Zavesca is approved for NPC in many major markets, including the European Union, Canada and Japan. Though not approved for NPC, it is FDA-approved for Gaucher’s disease and is commonly used off-label to treat NPC, experts said. The timing of arimoclomol’s approval aligns with an increasing trend toward Zavesca use in most newly diagnosed patients with NPC and a steady decrease in payer resistance to allow its off-label use, they added.
By sending insurance providers a copy of the Patterson and colleagues publication, most US payers will now cover Zavesca immediately or after only one appeal, Berry-Kravis said. Previously, Berry-Kravis explained, insurance would typically reject appeals for Zavesca coverage four to six times before ultimately covering the treatment.
Though an estimated 50% of US patients with NPC use Zavesca, upwards of 70–80% of patients diagnosed within the past year are taking the drug, Berry-Kravis said. Except for some uncommon cases where tolerability due to diarrhoea or stomach pain is an issue, most clinicians in the US prescribe Zavesca, Sturley agreed. Though some clinicians with minimal NPC experience may only prescribe arimoclomol, provided it becomes the first FDA-approved treatment, almost all specialty treatment centres – where most newly diagnosed patients with NPC are seen – will look to prescribe both, Berry-Kravis explained.
Still, one NPC researcher cautioned the available data – one-year clinical results with a year of follow-up and no extensive tissue biomarker data – is not enough to convince clinicians of arimoclomol’s efficacy. Nevertheless, the researcher said physicians would want to prescribe arimoclomol because few treatment options are available, and a seemingly clean safety profile limits its risk. In the Phase II/III study, adverse events occurred in 85.7% of arimoclomol patients and 81.3% of placebo patients, while serious adverse events occurred in 14.3% of arimoclomol patients and 37.5% of placebo patients, according to a September 2018 company press release. Still, continued use is necessary to gain the requisite study data needed to determine efficacy on the longer-term outcomes that are important to physicians, the researcher added.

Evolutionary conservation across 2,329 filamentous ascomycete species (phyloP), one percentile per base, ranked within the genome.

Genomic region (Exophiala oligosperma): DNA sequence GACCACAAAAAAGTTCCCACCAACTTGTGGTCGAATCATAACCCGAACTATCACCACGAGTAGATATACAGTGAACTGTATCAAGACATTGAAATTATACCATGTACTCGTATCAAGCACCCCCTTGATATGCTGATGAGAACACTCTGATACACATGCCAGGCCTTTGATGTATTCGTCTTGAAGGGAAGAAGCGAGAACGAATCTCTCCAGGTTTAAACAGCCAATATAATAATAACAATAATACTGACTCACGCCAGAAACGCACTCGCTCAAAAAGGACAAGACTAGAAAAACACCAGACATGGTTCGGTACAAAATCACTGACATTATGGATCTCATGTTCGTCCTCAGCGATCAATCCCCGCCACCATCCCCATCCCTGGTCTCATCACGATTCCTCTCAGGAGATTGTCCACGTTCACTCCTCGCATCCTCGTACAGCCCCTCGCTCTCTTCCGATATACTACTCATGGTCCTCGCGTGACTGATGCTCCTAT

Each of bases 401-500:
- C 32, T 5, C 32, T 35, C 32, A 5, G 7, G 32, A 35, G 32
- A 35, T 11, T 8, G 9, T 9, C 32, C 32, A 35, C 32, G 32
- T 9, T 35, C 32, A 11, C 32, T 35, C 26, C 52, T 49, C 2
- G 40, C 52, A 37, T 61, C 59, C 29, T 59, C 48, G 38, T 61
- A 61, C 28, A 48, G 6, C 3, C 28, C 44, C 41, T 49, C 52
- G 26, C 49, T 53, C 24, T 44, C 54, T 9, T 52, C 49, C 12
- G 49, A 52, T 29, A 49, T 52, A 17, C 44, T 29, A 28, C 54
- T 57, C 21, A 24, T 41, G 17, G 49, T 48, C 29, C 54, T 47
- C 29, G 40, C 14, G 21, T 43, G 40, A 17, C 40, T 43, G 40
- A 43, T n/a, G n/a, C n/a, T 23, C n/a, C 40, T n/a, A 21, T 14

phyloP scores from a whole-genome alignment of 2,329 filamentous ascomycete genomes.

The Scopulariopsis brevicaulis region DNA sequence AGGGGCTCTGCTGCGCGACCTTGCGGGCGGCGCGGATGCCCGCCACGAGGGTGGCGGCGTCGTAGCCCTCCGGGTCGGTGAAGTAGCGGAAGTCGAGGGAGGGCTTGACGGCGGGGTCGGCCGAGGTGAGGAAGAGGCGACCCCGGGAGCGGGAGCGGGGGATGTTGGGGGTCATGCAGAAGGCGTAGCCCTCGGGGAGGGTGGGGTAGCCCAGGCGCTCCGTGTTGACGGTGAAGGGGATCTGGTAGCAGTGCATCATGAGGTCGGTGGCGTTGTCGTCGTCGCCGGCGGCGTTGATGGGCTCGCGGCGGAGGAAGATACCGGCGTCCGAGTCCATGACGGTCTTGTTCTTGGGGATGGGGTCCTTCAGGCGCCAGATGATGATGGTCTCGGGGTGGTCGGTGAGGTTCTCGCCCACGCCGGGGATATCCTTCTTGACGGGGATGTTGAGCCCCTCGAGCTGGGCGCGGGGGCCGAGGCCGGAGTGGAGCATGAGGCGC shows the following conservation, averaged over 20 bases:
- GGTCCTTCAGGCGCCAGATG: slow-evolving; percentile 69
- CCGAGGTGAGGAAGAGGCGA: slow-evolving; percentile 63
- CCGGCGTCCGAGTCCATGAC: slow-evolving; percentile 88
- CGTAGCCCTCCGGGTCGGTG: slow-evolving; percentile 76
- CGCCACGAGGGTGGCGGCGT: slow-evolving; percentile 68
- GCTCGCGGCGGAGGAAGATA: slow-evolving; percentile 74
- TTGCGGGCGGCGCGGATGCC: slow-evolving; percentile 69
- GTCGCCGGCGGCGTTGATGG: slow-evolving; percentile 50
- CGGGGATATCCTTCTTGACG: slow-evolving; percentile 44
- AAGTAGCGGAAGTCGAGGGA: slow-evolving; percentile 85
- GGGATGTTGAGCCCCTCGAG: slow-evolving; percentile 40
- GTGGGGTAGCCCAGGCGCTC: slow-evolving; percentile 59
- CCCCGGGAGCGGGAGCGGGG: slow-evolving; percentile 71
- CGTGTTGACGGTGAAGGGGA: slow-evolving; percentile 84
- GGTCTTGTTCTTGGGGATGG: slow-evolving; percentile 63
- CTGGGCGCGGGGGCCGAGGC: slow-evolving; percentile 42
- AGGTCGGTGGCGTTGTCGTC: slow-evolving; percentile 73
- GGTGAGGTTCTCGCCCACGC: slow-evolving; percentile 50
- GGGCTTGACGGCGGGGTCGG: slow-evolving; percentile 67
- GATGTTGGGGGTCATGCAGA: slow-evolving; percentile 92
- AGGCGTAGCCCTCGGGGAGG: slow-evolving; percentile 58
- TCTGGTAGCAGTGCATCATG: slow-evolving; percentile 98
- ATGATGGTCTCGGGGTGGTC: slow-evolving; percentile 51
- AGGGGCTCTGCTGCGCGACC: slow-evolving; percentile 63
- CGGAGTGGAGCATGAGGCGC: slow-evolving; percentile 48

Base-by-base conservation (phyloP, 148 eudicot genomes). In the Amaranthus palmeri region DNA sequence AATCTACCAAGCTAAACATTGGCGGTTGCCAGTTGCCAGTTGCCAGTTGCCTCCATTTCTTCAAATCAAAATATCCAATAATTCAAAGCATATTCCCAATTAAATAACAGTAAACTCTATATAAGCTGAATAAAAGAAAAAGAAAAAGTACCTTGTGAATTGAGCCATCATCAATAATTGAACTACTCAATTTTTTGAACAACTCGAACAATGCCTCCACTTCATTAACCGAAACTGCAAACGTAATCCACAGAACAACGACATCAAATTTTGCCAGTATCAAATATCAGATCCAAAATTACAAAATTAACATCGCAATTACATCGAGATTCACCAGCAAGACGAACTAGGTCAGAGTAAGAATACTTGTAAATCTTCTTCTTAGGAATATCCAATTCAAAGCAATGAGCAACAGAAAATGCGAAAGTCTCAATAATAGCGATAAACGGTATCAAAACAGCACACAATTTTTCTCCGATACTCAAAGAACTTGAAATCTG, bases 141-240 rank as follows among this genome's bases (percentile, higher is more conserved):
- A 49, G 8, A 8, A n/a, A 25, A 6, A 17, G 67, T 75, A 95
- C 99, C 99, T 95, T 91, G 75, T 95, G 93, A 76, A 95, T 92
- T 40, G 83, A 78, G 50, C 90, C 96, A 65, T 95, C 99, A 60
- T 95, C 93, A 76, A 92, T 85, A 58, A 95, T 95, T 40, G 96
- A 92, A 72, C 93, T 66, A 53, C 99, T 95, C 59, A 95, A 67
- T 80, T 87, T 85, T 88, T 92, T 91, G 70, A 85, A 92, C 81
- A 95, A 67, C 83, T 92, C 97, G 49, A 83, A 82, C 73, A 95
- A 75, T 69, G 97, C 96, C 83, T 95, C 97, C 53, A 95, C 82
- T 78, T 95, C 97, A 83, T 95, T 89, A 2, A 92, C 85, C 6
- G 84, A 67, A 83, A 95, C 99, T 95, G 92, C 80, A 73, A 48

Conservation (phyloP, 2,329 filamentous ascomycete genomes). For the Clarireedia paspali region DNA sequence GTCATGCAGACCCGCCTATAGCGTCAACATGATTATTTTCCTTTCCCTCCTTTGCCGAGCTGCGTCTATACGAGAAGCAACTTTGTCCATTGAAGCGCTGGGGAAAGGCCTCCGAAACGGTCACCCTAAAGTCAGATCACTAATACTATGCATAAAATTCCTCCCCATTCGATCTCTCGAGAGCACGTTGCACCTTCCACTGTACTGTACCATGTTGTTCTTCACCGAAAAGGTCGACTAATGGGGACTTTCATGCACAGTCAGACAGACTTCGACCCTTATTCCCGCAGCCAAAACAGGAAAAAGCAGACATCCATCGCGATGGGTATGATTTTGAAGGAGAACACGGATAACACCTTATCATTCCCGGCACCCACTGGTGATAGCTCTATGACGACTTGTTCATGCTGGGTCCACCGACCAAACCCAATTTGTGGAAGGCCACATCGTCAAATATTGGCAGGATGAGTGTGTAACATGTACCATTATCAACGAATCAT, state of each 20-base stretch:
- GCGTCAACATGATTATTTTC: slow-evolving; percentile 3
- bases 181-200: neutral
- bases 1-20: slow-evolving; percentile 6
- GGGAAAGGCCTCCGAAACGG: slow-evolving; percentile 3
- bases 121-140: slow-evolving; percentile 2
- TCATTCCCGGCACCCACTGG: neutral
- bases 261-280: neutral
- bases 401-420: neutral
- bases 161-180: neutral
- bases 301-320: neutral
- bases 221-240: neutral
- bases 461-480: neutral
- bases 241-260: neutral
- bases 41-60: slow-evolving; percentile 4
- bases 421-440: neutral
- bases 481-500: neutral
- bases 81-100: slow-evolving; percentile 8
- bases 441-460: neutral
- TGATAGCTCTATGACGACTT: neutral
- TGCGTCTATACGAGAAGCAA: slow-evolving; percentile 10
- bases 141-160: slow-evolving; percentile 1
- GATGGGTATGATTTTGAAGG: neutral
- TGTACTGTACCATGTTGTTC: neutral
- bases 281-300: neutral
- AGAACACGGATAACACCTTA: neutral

Better scales, biomarker data improve regulatory chances
Over time, evolving metrics for determining NPC disease progression add some uncertainty to how the FDA judges approval in this rare disease, Munkacsi said. Nevertheless, blood biomarkers, including higher levels of HSP70 (a change of 1815.0 pg/mL (p=0.0005)) and decreased accumulation of unesterified cholesterol level in blood cells (change of -53433 ng/mg (p=0.0450)) make a strong case to the FDA that arimoclomol is achieving its target of upregulating heat shock proteins, Munkacsi and Sturley agreed.
In addition, the NPC-CSS scale, which was developed after the FDA rejected Zavesca’s bid for NPC approval in 2010, is more sensitive to detecting improvement in NPC than the more subjective scales available in 2010, Sturley added. As a result, the positive trends in NPC-CSS seen in this trial give arimoclomol a much better chance of approval than Zavesca had, he explained.
Furthermore, if the three patients with a double null mutation of both the NPC1 and NPC2 genes are removed from the dataset, the improvement in disease outcomes become highly statistically significant, bolstering regulatory chances, Berry-Kravis said. In the 47 patients without the double null mutation, there was a 1.56-point reduction in NPC-CSS (p=0.0024). Because there is no reason to believe arimoclomol would work for this uncommon form of NPC where no protein is produced at all, any FDA label is likely to reflect this, Berry-Kravis explained.
William Newton is a Reporter for Clinical Trials Arena parent company GlobalData’s investigative journalism team. A version of this article originally appeared on the Insights module of GlobalData’s Pharmaceutical Intelligence Center. To access more articles like this, visit GlobalData.